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Abusive Franchise Relationships: Freedom Isn't Free

Author Richard Solomon is a conflicts and crisis management lawyer with 50 years of experience in business development, antitrust and franchise law, management counseling and dispute resolution including trials and crisis management.

There is a mistaken belief that what franchisees really need in order to facilitate rationalizing franchise relationships into harmonious mutual peace and profit making is a collective voice competently expressing franchisee needs to a "reasonable" franchisor. The reasons that is a mistake in so many instances is that the abusive franchisor isn't interested in being reasonable, believing that the terms of his franchise agreement relieve him of any such obligation; what the franchisees want (what seems reasonable to them) would represent a reduced revenue from the relationship for the franchisor; and, finally, franchisors believe that once the franchisees sign contracts that provide for franchisor top down configuration of the business model, they are not required to "let the inmates run the asylum".

In such - all too frequent these days - situations, "reasonable accommodation" is not to be found anywhere in the franchise agreement; anywhere in the law applicable to franchise agreements; or anywhere in the "art of the possible" as seen through the eyes of educated ladies and gentlemen possessed of law licenses. There are a few exceptions.

If franchisee existence is to become rationalized, resort will have to be had to leadership that is not parlor trained, church manners, play by the rules as they are written, ladies and gentlemen. Freedom isn't free. Running your mouth on Internet blog sites, screaming epithets at the franchisor, never accomplishes anything positive. Moreover, it so poisons the atmosphere that in response to each epithet blogged, the recalcitrant franchisor only digs in his heels that much harder.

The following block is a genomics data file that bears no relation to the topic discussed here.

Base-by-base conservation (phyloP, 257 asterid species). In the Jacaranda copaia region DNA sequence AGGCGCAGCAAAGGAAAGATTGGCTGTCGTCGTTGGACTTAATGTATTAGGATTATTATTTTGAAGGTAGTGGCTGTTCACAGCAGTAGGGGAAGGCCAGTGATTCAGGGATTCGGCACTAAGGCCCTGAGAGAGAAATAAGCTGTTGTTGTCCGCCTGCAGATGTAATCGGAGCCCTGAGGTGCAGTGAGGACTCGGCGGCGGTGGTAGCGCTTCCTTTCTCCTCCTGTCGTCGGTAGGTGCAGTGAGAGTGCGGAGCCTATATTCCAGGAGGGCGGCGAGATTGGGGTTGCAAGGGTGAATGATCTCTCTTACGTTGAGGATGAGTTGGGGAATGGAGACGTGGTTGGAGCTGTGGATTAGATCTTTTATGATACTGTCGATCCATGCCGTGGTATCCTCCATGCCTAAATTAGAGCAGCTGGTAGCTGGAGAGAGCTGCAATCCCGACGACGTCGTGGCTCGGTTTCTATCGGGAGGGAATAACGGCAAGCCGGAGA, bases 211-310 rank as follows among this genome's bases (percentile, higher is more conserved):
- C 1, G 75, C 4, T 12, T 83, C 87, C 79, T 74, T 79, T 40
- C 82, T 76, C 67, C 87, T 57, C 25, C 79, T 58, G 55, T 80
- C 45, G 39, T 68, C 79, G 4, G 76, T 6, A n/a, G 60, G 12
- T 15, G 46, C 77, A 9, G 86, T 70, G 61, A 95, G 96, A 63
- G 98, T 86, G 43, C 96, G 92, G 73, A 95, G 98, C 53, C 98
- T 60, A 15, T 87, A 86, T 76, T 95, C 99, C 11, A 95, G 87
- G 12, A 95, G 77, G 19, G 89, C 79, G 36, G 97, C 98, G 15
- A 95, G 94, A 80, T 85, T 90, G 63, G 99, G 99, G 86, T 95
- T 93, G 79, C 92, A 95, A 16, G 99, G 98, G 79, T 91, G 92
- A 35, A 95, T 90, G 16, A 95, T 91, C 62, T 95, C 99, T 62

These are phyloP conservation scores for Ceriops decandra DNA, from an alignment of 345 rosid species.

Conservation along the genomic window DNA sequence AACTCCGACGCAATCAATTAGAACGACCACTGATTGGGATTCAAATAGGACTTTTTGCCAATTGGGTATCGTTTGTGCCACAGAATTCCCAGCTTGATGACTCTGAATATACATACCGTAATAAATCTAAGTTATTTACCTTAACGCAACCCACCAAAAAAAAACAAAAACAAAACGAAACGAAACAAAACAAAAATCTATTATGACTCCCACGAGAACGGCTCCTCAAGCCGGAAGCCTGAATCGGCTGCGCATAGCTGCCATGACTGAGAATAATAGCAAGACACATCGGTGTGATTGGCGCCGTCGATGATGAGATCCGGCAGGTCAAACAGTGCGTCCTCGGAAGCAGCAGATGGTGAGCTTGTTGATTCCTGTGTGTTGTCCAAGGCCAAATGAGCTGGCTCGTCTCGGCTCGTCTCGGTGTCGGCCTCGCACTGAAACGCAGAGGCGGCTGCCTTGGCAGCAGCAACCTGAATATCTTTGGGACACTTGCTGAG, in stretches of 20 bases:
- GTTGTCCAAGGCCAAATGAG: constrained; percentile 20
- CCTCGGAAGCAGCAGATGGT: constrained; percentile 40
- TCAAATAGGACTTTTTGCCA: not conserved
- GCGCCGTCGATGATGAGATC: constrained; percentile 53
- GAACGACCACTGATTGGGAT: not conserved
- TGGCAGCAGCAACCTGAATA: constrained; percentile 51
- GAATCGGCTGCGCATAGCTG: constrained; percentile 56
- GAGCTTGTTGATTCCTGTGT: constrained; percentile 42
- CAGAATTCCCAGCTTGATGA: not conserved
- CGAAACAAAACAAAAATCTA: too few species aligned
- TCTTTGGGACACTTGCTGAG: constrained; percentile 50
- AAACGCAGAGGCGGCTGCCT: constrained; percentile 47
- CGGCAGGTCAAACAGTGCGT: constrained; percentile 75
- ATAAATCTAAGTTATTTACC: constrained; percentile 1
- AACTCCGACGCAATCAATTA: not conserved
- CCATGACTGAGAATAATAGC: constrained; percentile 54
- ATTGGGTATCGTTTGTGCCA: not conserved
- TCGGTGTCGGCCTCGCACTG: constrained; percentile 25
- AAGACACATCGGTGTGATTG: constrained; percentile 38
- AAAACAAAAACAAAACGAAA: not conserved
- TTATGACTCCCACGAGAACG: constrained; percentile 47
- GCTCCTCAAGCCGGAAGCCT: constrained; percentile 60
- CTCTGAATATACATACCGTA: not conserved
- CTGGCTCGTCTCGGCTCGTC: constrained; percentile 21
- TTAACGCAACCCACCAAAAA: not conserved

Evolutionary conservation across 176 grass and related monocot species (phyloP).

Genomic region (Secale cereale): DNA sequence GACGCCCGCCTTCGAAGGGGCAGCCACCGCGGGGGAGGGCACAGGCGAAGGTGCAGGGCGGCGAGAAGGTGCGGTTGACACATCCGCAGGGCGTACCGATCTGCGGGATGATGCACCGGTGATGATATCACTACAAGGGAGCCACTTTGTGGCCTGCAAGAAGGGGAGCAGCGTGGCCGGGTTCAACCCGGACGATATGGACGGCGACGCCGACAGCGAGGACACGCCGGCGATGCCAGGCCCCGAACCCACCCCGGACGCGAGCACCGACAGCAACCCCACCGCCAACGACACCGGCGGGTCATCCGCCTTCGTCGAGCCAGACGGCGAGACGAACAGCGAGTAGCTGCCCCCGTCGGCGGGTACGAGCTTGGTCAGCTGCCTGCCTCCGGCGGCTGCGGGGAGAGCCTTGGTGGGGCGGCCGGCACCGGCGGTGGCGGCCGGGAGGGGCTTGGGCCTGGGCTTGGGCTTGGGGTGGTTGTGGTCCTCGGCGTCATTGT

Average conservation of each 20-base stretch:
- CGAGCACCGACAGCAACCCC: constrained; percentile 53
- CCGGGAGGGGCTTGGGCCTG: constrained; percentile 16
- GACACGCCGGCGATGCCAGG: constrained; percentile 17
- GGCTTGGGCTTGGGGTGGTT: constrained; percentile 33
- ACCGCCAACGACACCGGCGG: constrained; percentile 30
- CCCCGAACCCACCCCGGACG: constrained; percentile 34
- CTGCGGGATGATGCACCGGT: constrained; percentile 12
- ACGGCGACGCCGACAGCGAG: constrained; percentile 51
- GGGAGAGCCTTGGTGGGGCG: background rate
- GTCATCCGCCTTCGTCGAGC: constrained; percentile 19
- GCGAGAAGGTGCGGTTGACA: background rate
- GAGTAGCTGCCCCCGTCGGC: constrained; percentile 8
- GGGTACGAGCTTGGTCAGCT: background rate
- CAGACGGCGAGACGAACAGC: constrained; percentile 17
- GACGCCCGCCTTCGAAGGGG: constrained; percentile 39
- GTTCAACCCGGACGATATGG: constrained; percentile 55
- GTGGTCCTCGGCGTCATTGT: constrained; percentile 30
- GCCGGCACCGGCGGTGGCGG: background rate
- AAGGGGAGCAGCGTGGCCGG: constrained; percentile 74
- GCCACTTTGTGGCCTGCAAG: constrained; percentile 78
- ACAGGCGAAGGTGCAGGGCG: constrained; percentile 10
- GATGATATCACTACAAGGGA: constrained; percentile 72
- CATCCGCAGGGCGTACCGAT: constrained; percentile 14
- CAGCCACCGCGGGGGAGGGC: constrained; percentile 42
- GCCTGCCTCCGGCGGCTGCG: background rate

Today there are a few misled franchisee groups running their mouths on www.BlueMauMau.org, providing us with typical examples of impotent whining and name calling on the part of disgruntled, cowardly franchisees who either do not have a clue (nor does their leadership) about how to get to YES; are too cheap to provide resources to retain competent leadership for this kind of confrontation; who believe, incredulously, that all they have to do is keep on whining and cursing and eventually the franchisor will "see the light" and come to Jesus on the subject of giving them what they want; or all of the above. These groups are doomed to failure. In their insistence that they are entitled to better circumstances by some impelling notion of fundamental fairness, they are bogged down in an impossible regimen. They believe that intractable dictatorships of franchise abuse can be brought to "justice" by whining and hurling epithets, and that some divine or quasi divine power, God or the government, will come to their aid. Could there be anything on this planet less realistic?

Leadership to facilitate rationalizing the existence of franchisees who bought into bad deals and are living with abusive franchisors is different from leadership to facilitate rationalizing life in a good business model run by a franchisor with a long view to the future viability of the system.